Maybe some things are better repressed. If we remembered accurately, we’d realise that Irish rainfall is always above average.

We might be starting to face up to our problem. The Irish Met Office is starting to recover past weather, digitising reports made daily since 1840 in the Phoenix Park (though the results are not yet public). They also have an excellent guide to the locations of historic Irish weather archives and a very interesting day-by-day reconstruction of the weather of the week of the Easter Rising in 1916.

The Four Masters complain about the weather in 4000 years ago

Professor John Sweeney of Maynooth has also done an excellent summary of our historic obsession, including a description of the earliest reference to a meteorological event in Europe, a description in the Annals of the Four Masters to Lough Conn ‘erupting’, allegedly in 2668 BC. We’ve been at it a long time.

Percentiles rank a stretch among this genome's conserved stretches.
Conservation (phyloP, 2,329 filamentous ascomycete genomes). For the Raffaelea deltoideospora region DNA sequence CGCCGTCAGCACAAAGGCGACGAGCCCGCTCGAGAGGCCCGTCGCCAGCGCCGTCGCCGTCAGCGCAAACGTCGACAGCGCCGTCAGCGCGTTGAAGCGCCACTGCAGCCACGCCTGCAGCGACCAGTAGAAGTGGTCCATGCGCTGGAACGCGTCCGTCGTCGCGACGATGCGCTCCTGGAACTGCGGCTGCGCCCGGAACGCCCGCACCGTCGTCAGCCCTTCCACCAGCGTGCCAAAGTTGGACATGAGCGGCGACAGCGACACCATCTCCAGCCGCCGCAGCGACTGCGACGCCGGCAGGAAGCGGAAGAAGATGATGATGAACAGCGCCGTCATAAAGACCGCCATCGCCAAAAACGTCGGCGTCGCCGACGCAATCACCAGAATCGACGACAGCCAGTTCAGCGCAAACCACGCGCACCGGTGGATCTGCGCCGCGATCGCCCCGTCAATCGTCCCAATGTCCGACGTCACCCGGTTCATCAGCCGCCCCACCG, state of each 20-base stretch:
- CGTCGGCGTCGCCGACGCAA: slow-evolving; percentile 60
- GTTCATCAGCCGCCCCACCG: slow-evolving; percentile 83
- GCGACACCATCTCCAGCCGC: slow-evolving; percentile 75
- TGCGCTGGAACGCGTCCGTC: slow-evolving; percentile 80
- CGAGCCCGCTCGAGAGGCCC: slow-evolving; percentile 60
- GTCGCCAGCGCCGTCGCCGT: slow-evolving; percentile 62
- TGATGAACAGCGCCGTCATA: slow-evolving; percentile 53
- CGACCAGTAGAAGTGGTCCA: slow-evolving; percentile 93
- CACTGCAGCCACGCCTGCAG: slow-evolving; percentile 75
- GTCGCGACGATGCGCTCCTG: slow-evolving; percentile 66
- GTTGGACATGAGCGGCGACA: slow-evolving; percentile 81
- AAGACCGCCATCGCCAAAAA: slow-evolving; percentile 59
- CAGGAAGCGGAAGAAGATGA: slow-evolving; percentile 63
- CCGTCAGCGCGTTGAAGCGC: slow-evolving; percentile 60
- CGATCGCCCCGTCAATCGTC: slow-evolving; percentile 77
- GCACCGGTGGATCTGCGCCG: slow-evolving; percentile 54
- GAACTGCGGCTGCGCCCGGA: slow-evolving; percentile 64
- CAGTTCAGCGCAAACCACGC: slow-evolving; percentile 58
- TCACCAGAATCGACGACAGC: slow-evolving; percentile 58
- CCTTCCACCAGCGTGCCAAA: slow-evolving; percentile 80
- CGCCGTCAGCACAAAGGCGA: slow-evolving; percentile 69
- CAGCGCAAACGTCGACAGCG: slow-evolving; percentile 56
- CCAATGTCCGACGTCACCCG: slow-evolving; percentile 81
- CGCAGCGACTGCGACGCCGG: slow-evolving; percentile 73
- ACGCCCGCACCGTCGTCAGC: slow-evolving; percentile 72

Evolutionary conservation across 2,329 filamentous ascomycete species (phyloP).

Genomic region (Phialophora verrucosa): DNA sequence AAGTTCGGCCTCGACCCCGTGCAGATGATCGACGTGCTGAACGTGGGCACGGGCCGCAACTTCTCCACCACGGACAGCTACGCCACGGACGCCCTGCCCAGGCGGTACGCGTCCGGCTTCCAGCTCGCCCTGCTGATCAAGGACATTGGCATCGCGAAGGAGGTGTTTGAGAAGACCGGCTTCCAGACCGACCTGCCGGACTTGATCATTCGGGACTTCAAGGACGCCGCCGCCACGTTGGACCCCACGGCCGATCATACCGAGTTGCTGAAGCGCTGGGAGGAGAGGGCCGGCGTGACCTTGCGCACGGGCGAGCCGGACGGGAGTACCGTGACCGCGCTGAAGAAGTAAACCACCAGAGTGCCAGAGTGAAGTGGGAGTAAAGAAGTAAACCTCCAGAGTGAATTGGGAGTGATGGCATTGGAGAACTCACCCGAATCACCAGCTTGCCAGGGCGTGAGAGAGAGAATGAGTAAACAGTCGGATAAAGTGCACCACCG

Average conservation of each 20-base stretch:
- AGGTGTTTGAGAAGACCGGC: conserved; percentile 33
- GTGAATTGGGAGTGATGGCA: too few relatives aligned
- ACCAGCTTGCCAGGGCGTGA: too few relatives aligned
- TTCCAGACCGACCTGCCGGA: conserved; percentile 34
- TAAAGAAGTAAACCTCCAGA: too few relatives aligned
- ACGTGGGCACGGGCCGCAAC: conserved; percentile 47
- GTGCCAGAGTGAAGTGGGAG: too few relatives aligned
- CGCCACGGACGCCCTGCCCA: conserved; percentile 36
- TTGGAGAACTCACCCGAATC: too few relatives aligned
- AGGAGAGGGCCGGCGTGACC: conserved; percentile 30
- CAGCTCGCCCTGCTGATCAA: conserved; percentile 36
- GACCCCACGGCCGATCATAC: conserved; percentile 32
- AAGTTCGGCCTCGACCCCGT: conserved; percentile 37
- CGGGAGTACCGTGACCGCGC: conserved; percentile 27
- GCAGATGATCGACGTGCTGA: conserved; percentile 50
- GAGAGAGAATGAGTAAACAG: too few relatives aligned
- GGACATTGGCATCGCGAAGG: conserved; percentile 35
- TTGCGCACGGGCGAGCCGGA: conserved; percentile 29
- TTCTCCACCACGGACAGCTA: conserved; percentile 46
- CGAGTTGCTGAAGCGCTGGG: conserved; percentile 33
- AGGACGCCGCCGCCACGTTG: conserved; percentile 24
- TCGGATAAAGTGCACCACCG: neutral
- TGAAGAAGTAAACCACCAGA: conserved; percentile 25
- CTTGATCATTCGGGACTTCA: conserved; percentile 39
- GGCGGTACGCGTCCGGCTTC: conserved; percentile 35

25 thoughts on “Post-traumatic rain amnesia”

  1. As I read this I am sitting looking out what my Grandmother used to call “a fine soft day” in otherwords gently and continuously raining!

  2. In 2017, on our second trip to Ireland, we experienced Hurricane Ophelia. The media reported that it was the first hurricane since 1961. We thought it was a fluke, although three days later, Storm Brian drenched us again in Kinsale. Last month, we narrowly escaped the remnants of Hurricane Dorian as we flew home from Dublin September 24. Climate change comes to the Emerald Isle too?

  3. We were visiting there in September of 2015 in County Donegal for ten days. It never rained during our trip. I explained to the locals that my wife was a weather witch and they begged her not to go home!

  4. I loved this article. It is so different in the Boston, MA area. They spend 15 min. giving all the details.
    Judy Sylvia